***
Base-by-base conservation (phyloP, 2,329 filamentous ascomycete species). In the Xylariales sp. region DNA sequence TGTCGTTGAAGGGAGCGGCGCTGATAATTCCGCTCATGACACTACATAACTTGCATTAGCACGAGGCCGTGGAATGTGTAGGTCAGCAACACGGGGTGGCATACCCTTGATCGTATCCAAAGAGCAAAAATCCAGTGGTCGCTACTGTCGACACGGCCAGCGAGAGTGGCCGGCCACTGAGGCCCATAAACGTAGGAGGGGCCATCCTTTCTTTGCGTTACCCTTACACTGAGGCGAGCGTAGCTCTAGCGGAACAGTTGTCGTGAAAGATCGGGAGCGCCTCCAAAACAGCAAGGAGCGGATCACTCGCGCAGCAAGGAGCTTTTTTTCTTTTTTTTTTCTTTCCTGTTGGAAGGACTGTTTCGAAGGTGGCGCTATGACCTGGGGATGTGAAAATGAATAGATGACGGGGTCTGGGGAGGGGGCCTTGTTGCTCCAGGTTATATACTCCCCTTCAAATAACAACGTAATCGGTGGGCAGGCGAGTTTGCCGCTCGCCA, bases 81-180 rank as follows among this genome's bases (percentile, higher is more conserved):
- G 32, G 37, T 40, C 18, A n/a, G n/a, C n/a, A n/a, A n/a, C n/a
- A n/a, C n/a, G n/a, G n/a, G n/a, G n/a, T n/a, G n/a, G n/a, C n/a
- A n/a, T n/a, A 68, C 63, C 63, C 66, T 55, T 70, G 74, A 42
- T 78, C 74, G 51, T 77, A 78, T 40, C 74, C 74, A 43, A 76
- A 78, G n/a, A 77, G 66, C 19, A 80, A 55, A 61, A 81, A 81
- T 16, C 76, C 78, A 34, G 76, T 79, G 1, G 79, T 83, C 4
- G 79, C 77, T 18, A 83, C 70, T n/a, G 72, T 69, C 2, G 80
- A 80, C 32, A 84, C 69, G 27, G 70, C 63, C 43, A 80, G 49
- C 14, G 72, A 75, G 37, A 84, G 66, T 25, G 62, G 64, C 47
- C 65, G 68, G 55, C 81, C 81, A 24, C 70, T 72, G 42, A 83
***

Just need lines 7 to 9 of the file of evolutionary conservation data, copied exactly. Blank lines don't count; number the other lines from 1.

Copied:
- T 16, C 76, C 78, A 34, G 76, T 79, G 1, G 79, T 83, C 4
- G 79, C 77, T 18, A 83, C 70, T n/a, G 72, T 69, C 2, G 80
- A 80, C 32, A 84, C 69, G 27, G 70, C 63, C 43, A 80, G 49